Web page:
Dr. Stephen C. Blacklow’s laboratory is dedicated to research that seeks to answer important, fundamental questions about the structure and function of cell surface receptor molecules at the biochemical level. Among the receptors he studies is the multi-domain protein receptor for low-density lipoprotein—better known as bad cholesterol—and a family of proteins called Notch receptors that communicate signals between neighboring cells. Mutations in these and other cell surface receptors can result in a wide variety of disorders, including heart disease and cancer. Understanding how these receptor molecules function in normal and abnormal states is fundamental to understanding the patho- genesis of these diseases, and thereby provides new opportunities for the development of targeted therapies.
Dr. Blacklow grew up in the greater Boston area. The son and grandson of physicians, he attended undergraduate school at Harvard College, where he majored in the biochemical sciences. After an interim year in the chemistry department at Stanford, he returned to Harvard to complete his M.D. and Ph.D. degrees, carrying out his thesis research in bioorganic chemistry under the guidance of Professor Jeremy Knowles. After a clinical pathology residency at Brigham and Women’s Hospital, Dr. Blacklow completed a postdoctoral fellowship at the Whitehead Institute and then joined the faculty of the department of pathology at Stanford. Recruited back to Boston by the noted former chair of the department of pathology, Dr. Ramzi Cotran, Dr. Blacklow returned to Brigham and Women’s Hospital in January of 1998 to further his research program. Dr. Blacklow is currently an associate professor of pathology at Harvard Medical School and an associate pathologist at Brigham and Women’s Hospital.
“The key to understanding how a protein works is to determine its shape and how it binds other molecules,” explains Dr. Blacklow. “Structure begets function. Moreover, the shape of the protein often yields new insights into how to inhibit or modify its function.” The receptor that removes cholesterol-containing particles from the blood is called the LDL receptor. About one in 500 people have an inherited defect in the LDL receptor, which results in an increased level of cholesterol in the blood. This condition, which is called familial hypercholesterolemia, predisposes patients to heart disease at an early age. Dr. Blacklow’s studies of the LDL receptor have led to new insights into the basic mechanism by which these receptors normally work, and the way the receptors malfunction in familial hypercholesterolemia. In addition, Dr. Blacklow has recently published two landmark papers on the structure and function of human Notch receptors, one in Nature Structure Biology and the other inCell. The Notch signaling pathway normally controls the development and differentiation of many cells and tissues. Normal Notch receptors are activated when they bind to a protein called a ligand that is expressed on a neighboring cell. Binding of ligand somehow makes Notch receptors susceptible to cleavage by two kinds of proteases (a type of scissors for proteins), which liberates the intracellular part of the Notch receptor. Intracellular Notch then travels to the nucleus and turns off the expression of target genes, which influence cellular differentiation and the development of various tissues.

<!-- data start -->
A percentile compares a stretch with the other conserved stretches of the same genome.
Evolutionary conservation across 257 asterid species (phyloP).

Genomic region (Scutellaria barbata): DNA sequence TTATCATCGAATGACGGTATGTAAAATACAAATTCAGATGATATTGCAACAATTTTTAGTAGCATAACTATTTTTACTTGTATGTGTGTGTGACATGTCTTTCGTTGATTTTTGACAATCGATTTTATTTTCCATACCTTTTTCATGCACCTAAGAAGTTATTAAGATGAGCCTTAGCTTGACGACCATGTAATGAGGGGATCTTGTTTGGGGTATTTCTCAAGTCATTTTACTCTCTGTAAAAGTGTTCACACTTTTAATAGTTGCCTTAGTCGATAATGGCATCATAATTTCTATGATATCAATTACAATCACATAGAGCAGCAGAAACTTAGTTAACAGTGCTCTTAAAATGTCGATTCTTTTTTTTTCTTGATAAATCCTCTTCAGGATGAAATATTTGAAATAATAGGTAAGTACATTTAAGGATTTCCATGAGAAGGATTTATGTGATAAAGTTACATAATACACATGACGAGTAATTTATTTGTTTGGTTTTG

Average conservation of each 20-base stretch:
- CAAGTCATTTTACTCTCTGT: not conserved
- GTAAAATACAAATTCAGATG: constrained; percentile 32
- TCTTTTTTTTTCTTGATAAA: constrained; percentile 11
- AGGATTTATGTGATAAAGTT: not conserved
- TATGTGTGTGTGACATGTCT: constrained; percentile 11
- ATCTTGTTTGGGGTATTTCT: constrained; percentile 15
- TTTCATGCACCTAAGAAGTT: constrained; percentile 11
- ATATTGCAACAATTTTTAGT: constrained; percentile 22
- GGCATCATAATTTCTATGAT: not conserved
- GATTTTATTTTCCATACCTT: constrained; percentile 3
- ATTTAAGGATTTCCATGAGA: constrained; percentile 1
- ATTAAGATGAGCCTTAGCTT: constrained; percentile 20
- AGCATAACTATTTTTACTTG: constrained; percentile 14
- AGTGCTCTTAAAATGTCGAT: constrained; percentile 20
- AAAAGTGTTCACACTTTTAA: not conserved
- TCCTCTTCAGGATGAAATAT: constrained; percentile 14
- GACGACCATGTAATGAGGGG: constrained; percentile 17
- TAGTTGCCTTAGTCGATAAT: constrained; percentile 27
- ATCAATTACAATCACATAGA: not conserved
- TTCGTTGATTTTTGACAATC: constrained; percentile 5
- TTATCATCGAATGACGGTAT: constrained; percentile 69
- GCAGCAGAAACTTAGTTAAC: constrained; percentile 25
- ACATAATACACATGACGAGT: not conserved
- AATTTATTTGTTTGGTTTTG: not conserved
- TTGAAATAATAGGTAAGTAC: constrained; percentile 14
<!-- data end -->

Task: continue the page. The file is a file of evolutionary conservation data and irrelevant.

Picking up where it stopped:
Dr. Blacklow’s lab has recently solved the crystalline structure of the extracellular region of Notch where the first cleavage occurs. The cleavage site is normally deeply buried when Notch is in the “off ” state, indicating that there must be a large change in the shape of the protein before cleavage. One likely possibility is that this shape change is caused by a “tug” on the receptor, which is produced by movement of the ligand into the inside of the ligand-expressing cell. If this model is correct, it means that Notch receptors respond to mechanical forces, such as those that are transmitted when cells are stretched or exposed to a flowing fluid (such as the blood). In collaboration with Dr. Jon Aster, Dr. Blacklow’s lab also noted that the mutations in Notch1 that occur in T-cell acute lymphoblastic leukemia (T-ALL) lie within the part of Notch1 that protects the protein from cleavage in the “off ” state. It is likely that these mutations alter the shape of the protein, making it susceptible to cleavage and activation even in the absence of ligand.